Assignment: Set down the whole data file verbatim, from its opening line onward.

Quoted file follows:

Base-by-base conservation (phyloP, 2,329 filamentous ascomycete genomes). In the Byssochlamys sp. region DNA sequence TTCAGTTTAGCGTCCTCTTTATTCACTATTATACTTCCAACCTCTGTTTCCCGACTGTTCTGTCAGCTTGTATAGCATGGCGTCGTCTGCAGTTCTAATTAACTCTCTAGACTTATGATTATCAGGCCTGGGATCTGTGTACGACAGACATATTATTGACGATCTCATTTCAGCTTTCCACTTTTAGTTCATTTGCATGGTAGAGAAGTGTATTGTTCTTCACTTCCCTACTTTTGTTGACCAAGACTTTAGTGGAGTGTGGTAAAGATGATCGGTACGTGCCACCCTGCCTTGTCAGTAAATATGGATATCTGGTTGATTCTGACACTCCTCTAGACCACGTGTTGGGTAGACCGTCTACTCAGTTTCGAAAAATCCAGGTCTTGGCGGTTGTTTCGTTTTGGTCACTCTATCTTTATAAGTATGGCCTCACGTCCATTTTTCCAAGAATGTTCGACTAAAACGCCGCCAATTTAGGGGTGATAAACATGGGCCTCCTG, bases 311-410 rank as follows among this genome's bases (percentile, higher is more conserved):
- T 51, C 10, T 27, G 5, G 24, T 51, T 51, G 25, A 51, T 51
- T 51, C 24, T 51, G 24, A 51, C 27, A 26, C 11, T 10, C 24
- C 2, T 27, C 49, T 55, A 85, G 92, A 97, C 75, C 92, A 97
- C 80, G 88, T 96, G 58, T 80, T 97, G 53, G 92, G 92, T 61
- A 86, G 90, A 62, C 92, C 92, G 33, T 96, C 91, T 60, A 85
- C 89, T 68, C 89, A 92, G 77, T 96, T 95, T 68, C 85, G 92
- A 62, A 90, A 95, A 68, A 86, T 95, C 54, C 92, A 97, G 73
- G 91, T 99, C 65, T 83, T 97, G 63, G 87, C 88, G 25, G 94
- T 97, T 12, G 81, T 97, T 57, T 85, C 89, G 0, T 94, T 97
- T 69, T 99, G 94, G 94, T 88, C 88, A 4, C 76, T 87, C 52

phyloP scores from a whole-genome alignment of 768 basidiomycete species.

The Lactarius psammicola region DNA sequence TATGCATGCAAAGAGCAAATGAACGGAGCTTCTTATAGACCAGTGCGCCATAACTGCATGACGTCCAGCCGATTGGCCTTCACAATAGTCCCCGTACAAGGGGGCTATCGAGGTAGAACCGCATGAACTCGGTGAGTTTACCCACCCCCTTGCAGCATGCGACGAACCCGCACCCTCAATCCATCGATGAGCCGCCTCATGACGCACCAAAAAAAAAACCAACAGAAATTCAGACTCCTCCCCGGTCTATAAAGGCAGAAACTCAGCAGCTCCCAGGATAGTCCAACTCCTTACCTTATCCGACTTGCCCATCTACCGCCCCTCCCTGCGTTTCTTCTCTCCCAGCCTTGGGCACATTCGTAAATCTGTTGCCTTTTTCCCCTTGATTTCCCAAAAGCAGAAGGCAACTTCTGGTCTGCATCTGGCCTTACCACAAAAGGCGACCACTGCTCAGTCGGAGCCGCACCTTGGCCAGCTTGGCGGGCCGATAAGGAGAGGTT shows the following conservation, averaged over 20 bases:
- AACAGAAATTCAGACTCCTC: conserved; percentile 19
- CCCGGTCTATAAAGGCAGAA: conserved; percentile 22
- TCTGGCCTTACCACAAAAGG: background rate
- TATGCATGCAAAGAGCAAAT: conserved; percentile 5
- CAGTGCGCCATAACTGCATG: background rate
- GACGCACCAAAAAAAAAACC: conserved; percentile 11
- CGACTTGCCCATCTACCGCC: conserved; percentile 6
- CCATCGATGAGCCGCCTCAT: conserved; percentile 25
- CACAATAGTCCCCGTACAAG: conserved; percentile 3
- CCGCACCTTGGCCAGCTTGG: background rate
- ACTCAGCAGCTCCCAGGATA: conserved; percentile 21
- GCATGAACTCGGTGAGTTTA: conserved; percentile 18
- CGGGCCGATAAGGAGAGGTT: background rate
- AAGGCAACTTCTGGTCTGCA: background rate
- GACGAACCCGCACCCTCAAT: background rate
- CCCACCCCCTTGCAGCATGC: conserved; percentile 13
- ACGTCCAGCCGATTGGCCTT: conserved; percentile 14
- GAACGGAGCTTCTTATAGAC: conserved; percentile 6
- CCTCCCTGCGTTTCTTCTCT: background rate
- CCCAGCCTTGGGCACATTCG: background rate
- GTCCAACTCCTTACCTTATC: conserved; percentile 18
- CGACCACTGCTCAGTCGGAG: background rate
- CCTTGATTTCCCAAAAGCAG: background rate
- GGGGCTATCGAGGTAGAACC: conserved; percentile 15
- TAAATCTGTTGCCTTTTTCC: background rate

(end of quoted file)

Base-by-base conservation (phyloP, 2,329 filamentous ascomycete genomes). In the Byssochlamys sp. region DNA sequence TTCAGTTTAGCGTCCTCTTTATTCACTATTATACTTCCAACCTCTGTTTCCCGACTGTTCTGTCAGCTTGTATAGCATGGCGTCGTCTGCAGTTCTAATTAACTCTCTAGACTTATGATTATCAGGCCTGGGATCTGTGTACGACAGACATATTATTGACGATCTCATTTCAGCTTTCCACTTTTAGTTCATTTGCATGGTAGAGAAGTGTATTGTTCTTCACTTCCCTACTTTTGTTGACCAAGACTTTAGTGGAGTGTGGTAAAGATGATCGGTACGTGCCACCCTGCCTTGTCAGTAAATATGGATATCTGGTTGATTCTGACACTCCTCTAGACCACGTGTTGGGTAGACCGTCTACTCAGTTTCGAAAAATCCAGGTCTTGGCGGTTGTTTCGTTTTGGTCACTCTATCTTTATAAGTATGGCCTCACGTCCATTTTTCCAAGAATGTTCGACTAAAACGCCGCCAATTTAGGGGTGATAAACATGGGCCTCCTG, bases 311-410 rank as follows among this genome's bases (percentile, higher is more conserved):
- T 51, C 10, T 27, G 5, G 24, T 51, T 51, G 25, A 51, T 51
- T 51, C 24, T 51, G 24, A 51, C 27, A 26, C 11, T 10, C 24
- C 2, T 27, C 49, T 55, A 85, G 92, A 97, C 75, C 92, A 97
- C 80, G 88, T 96, G 58, T 80, T 97, G 53, G 92, G 92, T 61
- A 86, G 90, A 62, C 92, C 92, G 33, T 96, C 91, T 60, A 85
- C 89, T 68, C 89, A 92, G 77, T 96, T 95, T 68, C 85, G 92
- A 62, A 90, A 95, A 68, A 86, T 95, C 54, C 92, A 97, G 73
- G 91, T 99, C 65, T 83, T 97, G 63, G 87, C 88, G 25, G 94
- T 97, T 12, G 81, T 97, T 57, T 85, C 89, G 0, T 94, T 97
- T 69, T 99, G 94, G 94, T 88, C 88, A 4, C 76, T 87, C 52

phyloP scores from a whole-genome alignment of 768 basidiomycete species.

The Lactarius psammicola region DNA sequence TATGCATGCAAAGAGCAAATGAACGGAGCTTCTTATAGACCAGTGCGCCATAACTGCATGACGTCCAGCCGATTGGCCTTCACAATAGTCCCCGTACAAGGGGGCTATCGAGGTAGAACCGCATGAACTCGGTGAGTTTACCCACCCCCTTGCAGCATGCGACGAACCCGCACCCTCAATCCATCGATGAGCCGCCTCATGACGCACCAAAAAAAAAACCAACAGAAATTCAGACTCCTCCCCGGTCTATAAAGGCAGAAACTCAGCAGCTCCCAGGATAGTCCAACTCCTTACCTTATCCGACTTGCCCATCTACCGCCCCTCCCTGCGTTTCTTCTCTCCCAGCCTTGGGCACATTCGTAAATCTGTTGCCTTTTTCCCCTTGATTTCCCAAAAGCAGAAGGCAACTTCTGGTCTGCATCTGGCCTTACCACAAAAGGCGACCACTGCTCAGTCGGAGCCGCACCTTGGCCAGCTTGGCGGGCCGATAAGGAGAGGTT shows the following conservation, averaged over 20 bases:
- AACAGAAATTCAGACTCCTC: conserved; percentile 19
- CCCGGTCTATAAAGGCAGAA: conserved; percentile 22
- TCTGGCCTTACCACAAAAGG: background rate
- TATGCATGCAAAGAGCAAAT: conserved; percentile 5
- CAGTGCGCCATAACTGCATG: background rate
- GACGCACCAAAAAAAAAACC: conserved; percentile 11
- CGACTTGCCCATCTACCGCC: conserved; percentile 6
- CCATCGATGAGCCGCCTCAT: conserved; percentile 25
- CACAATAGTCCCCGTACAAG: conserved; percentile 3
- CCGCACCTTGGCCAGCTTGG: background rate
- ACTCAGCAGCTCCCAGGATA: conserved; percentile 21
- GCATGAACTCGGTGAGTTTA: conserved; percentile 18
- CGGGCCGATAAGGAGAGGTT: background rate
- AAGGCAACTTCTGGTCTGCA: background rate
- GACGAACCCGCACCCTCAAT: background rate
- CCCACCCCCTTGCAGCATGC: conserved; percentile 13
- ACGTCCAGCCGATTGGCCTT: conserved; percentile 14
- GAACGGAGCTTCTTATAGAC: conserved; percentile 6
- CCTCCCTGCGTTTCTTCTCT: background rate
- CCCAGCCTTGGGCACATTCG: background rate
- GTCCAACTCCTTACCTTATC: conserved; percentile 18
- CGACCACTGCTCAGTCGGAG: background rate
- CCTTGATTTCCCAAAAGCAG: background rate
- GGGGCTATCGAGGTAGAACC: conserved; percentile 15
- TAAATCTGTTGCCTTTTTCC: background rate